Gustav threatens Caymans after swamping Jamaica

Published 6:33 pm Friday, August 29, 2008

Deadly Tropical Storm Gustav drenched Jamaica and menaced the Cayman Islands on Friday, setting off alarm from Cuba to New Orleans — and at gas pumps across the United States.

Gustav ripped off roofs, downed power lines and pounded rain into Jamaica, triggering landslides and flooding but no reported deaths. At least 67 people died earlier in Haiti and the Dominican Republic.

Forecasters at the U.S. National Hurricane Center in Miami said the storm could wind up almost anywhere in the Gulf of Mexico, but the currently projected track would carry it to Louisiana — perhaps as a major hurricane — by Tuesday.

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The hurricane center said the storm was centered near Jamaica’s western coast on Friday morning and it was moving toward the west-northwest near 8 mph. Gustav’s maximum sustained winds were near 65 mph with higher gusts.

Forecasters said it could strengthen back into a hurricane before slamming into Grand Cayman on Friday and into the western tip of Cuba Saturday.

In the Cayman Islands, some hotels closed and those that remained open encouraged guests to leave, but officials urged calm. Theresa Foster, one of the owners of the Grand Caymanian Resort, said Gustav didn’t look as threatening as Hurricane Ivan, which destroyed 70 percent of Grand Cayman’s buildings four years ago.

“Whatever was going to blow away has already blown away,” she said.

Jamaica evacuated low-lying areas, closed the capital’s main airport and halted bus service even as people streamed into supermarkets for emergency supplies.

Fears the Gustav could hurt Gulf oil production sent oil prices spiking above US$120 a barrel this week before they settled at US$115.59 on Thursday. They were creeping up again on Friday, jumping past US$116 a gallon.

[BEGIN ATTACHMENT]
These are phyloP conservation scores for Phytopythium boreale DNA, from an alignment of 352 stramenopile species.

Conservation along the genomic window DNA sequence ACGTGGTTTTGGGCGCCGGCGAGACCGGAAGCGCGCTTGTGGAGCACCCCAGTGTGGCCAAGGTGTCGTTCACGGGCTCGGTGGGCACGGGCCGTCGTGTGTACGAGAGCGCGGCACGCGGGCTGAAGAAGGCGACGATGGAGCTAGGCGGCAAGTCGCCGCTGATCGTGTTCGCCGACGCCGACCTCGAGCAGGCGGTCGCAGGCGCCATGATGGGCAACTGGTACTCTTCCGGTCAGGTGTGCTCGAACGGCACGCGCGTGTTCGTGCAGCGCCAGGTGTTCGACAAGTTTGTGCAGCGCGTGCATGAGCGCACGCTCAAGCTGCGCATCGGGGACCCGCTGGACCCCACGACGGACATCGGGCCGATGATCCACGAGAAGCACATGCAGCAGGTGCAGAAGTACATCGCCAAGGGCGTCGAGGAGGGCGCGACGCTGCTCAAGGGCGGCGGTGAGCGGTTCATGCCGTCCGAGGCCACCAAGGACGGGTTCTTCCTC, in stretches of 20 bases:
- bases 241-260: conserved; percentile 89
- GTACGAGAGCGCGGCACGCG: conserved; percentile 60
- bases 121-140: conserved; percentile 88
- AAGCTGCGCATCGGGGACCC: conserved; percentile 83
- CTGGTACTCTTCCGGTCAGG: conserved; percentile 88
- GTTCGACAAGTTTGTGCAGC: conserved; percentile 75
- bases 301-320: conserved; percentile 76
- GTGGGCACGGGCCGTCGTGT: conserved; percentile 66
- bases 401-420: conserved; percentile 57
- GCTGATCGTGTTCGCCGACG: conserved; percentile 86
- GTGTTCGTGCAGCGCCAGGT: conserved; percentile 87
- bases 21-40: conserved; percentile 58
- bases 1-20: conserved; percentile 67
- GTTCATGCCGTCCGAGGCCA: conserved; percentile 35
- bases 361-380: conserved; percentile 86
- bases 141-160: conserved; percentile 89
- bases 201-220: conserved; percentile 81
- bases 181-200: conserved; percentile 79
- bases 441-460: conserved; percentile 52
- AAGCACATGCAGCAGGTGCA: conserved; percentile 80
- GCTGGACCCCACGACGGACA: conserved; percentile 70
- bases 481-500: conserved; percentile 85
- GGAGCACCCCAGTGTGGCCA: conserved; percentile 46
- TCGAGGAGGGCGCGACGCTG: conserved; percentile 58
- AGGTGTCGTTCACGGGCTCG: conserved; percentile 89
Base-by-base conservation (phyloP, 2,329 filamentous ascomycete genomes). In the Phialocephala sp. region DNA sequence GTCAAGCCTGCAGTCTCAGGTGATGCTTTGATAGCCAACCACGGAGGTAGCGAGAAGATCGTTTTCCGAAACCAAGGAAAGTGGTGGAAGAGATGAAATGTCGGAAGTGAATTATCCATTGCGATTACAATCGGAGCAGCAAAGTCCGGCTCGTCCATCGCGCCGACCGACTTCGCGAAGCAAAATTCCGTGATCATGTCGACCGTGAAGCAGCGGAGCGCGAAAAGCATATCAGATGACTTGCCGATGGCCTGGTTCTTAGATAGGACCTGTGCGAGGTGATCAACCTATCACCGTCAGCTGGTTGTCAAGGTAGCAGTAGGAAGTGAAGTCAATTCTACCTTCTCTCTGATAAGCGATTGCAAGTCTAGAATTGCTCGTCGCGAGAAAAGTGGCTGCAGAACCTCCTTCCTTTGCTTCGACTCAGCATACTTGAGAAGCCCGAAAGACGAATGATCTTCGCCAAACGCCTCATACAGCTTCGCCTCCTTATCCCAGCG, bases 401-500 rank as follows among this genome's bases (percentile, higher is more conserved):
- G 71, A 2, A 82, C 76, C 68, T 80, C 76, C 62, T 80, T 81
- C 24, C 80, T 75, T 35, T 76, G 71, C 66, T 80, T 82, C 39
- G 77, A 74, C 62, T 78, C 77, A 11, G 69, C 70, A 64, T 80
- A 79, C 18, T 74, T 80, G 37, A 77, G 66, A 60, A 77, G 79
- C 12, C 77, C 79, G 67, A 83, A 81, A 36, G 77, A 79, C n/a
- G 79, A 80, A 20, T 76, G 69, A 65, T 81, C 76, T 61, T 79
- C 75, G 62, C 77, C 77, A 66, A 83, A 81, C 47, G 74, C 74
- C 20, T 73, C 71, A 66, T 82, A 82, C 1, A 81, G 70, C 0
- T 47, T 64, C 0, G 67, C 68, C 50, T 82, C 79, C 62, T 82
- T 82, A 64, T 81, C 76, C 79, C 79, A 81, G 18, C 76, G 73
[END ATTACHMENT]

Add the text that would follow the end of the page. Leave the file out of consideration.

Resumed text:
The Gulf has 4,000 oil rigs and half of America’s refining capacity. Hundreds of offshore workers have already been pulled out and analysts said the storm could send U.S. gas prices back over $4 a gallon.

“You’re going to see increases by 5, 10, 15 cents a gallon,” said Tom Kloza, publisher of the Oil Price Information Service in Wall, New Jersey. “If we have a Katrina-type event, you’re talking about gas prices going up another 30 percent.”

Meanwhile, still well out in the Atlantic, Tropical Storm Hanna was marching westward and forecasters said it might pose a threat to the Bahamas by the middle of next week. It had sustained winds near 50 mph. Little change in strength was expected Friday, but the hurricane center said Hanna could become a hurricane in the next few days.

Forecasters cautioned that the path of Gustav — like that of most hurricanes — remained uncertain.

“It is simply impossible to determine exactly where and when Gustav will make final landfall,” said Richard Knabb of the hurricane center. “The chances of hurricane-force winds within the next five days are essentially the same at each individual location from the Florida Panhandle coast westward through the entire coastline of Louisiana.”

With Hurricane Katrina’s third anniversary falling on Friday, Louisiana wasn’t taking any chances. Gov. Bobby Jindal declared a state of emergency to lay the groundwork for federal assistance. Texas Gov. Rick Perry issued a disaster declaration, and together they put 8,000 National Guard troops on standby.

New Orleans Mayor Ray Nagin said he would order a mandatory evacuation of the city if forecasters predict a Category-3 strike, or possibly even a Category-2, within 72 hours. Both Jindal and Nagin were meeting with U.S. Homeland Security Secretary Michael Chertoff.

At least 59 people died in Haiti from floods, mudslides and falling trees, including 25 around the city of Jacmel, where Gustav first struck land Tuesday. Eight more people were buried when a cliff gave way in the Dominican Republic.